The Society for American Baseball Research hosts its second annual Analytics Conference in Phoenix this week. SABR president Vince Gennaro said in his opening remarks that the conference exists to assemble the thought leaders in the field of analytics to discuss topics important to the game. The three-day event includes research presentations, featured speakers such as Bill James and Joe Posnanski, as well as moderated panels with players, general managers and agents.
PHOENIX—Teams may be justified in their pursuit of hard throwers by analytics as well as scouting.
Not only do pitchers who light up the radar gun tend to record the most strikeouts, but when those pitchers allow balls to be put in play, they also tend to allow fewer home runs and extra-base hits than average. That's the conclusion drawn from research presented by Graham Goldbeck in his presentation "Batted Ball Success by Depth in the Zone."
Goldbeck, a data analyst for Sportvision—the company behind Pitch f/x—determined that batters who make contact with the ball well in front of home plate tend to hit for more over-the-fence power, while those who let the ball travel deep do not. Therefore, pitchers who force batters to make late contact—or no contact—have an advantage.
Batters tend to make contact with fastballs deeper in the zone than they make contact with curveballs, sliders or changeups—a fact that makes intuitive sense based on reaction times.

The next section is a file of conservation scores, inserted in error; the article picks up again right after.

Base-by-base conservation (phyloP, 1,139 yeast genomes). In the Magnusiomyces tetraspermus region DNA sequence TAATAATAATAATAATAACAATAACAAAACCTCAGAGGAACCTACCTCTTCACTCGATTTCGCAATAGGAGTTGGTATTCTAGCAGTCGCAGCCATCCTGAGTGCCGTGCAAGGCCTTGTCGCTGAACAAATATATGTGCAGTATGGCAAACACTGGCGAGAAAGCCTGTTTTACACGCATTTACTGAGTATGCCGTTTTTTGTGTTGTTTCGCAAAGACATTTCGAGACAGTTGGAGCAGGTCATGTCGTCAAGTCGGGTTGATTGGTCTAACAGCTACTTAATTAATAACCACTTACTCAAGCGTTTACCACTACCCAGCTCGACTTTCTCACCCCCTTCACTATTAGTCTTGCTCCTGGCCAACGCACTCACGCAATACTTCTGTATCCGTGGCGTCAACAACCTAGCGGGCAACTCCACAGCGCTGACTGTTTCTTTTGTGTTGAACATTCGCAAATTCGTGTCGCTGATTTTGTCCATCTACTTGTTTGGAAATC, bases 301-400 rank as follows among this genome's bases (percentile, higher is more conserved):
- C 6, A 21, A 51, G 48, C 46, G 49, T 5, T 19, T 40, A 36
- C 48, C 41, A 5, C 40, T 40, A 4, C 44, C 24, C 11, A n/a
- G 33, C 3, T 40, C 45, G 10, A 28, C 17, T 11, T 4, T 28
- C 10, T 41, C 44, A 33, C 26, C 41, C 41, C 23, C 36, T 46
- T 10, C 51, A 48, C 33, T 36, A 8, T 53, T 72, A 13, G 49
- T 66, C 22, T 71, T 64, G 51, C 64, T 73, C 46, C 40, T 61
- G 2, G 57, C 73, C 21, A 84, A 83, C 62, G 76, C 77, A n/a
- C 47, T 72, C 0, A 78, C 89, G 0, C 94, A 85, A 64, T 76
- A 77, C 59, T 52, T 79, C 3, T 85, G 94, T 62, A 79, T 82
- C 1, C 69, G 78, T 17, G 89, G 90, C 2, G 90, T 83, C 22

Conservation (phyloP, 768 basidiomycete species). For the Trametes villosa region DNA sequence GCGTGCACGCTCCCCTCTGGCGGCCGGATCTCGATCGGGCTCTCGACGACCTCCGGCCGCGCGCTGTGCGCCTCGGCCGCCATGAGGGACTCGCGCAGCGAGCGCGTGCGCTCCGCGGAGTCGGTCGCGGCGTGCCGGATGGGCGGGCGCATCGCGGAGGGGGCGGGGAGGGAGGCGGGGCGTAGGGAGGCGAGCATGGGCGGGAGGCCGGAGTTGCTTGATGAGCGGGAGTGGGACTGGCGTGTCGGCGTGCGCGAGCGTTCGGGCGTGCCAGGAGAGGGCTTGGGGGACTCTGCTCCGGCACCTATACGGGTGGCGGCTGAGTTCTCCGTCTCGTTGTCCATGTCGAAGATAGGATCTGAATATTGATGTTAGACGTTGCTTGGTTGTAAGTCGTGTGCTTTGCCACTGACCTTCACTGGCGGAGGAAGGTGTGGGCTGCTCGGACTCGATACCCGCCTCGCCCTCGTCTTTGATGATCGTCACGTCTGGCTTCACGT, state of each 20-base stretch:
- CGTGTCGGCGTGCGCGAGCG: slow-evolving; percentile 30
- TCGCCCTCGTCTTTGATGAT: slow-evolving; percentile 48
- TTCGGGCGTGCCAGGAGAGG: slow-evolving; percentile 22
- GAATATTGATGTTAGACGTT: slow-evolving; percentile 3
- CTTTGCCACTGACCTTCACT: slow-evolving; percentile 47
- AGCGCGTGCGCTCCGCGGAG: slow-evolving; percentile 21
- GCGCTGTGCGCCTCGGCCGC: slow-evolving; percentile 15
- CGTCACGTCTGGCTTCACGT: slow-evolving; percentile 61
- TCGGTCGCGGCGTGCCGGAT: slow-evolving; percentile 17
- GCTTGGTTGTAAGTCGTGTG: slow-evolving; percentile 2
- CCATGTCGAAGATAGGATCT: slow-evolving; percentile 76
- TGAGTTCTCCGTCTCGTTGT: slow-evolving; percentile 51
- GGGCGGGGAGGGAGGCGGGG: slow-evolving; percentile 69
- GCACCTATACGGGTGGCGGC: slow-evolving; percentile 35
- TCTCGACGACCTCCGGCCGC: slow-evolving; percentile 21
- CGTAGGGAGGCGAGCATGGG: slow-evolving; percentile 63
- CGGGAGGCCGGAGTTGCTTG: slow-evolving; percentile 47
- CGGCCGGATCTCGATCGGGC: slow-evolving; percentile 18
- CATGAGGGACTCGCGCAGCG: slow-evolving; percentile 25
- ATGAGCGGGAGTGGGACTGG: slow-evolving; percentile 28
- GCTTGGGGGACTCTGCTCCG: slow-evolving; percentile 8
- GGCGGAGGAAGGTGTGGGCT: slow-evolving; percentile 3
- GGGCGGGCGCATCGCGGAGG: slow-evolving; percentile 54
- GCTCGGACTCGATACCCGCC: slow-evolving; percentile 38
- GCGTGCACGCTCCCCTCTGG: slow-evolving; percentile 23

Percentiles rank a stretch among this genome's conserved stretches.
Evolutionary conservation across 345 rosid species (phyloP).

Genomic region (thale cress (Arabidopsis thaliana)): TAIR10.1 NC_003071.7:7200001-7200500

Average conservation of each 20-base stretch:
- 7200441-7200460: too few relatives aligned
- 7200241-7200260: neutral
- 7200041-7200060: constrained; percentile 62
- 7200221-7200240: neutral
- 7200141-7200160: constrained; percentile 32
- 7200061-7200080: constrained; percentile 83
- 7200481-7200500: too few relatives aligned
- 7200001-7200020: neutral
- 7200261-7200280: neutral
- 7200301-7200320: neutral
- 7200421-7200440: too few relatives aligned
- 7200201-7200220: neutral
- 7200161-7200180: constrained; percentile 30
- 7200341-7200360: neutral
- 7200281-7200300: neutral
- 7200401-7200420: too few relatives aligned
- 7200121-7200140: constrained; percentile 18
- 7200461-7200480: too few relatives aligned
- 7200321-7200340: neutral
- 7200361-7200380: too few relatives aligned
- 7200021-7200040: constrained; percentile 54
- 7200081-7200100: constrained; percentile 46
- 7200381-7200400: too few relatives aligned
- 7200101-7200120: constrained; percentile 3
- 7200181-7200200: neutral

For his study, Goldbeck had at his disposal more than 600,000 ball-in-play results recorded by Hit f/x since 2008. Hit f/x offers similar data as the more familiar Pitch f/x, tracking a batter's contact point as well as batted ball speed, horizontal spray angle (think of a spray chart) and vertical launch angle (with a pop-up being 90 degrees straight up).
Goldbeck arrived at an average major league contact point of 21 inches, measured from the back of home plate. So on average, a batter strikes the ball about four inches in front of the plate, given that home plate measures 17 inches deep. Furthermore, he found that a batter's contact point stabilized after about 25 balls in play.
He found that some batters, such as Jack Cust, Dan Johnson and Josh Willingham, hardly ever stray from their points of contact, indicating rigid swing patterns that could leave them vulnerable to specific pitches or pitch sequences. Other batters adjust their point of contact with regularity, with Ichiro Suzuki, Coco Crisp and Ian Desmond being prime examples.
Goldbeck found that batters maximize their power, as measured by isolated slugging percentage, about a foot in front of home plate—a contact point of about 29 inches. The sweet spot for home runs occurs between 12 and 29 inches, with the caveat that batted-ball velocity decrease rapidly after 22 inches.
His research confirmed that batters who meet the ball out front tend to pull for power, while those who wait often hit to the opposite field. While most batters conform to career norms, Goldbeck noted one player whose contact point has progressed forward through the seasons.
The Royals' Alex Gordon went from about 50 extra-base hits per season in 2007 and '08 to about 70 in 2011 and '12, all while steadily meeting the ball farther out in front of the plate.
Another fascinating point in Goldbeck's presentation was that while the hardest throwers tended to induce contact deeper in the zone, there were three notable exceptions. One was Mariano Rivera—who doesn't throw as hard as he did in his prime but still generates plenty of awkward swings—but the other two were situational relievers with low arm angles.
Both righthander Brad Ziegler and lefty Randy Choate sit in the high 80s, relying on deception and movement, yet their fastballs produced deeper contact in the zone than most pitchers. In other words, their fastballs play up and must appear a few miles per hour faster to unsuspecting batters.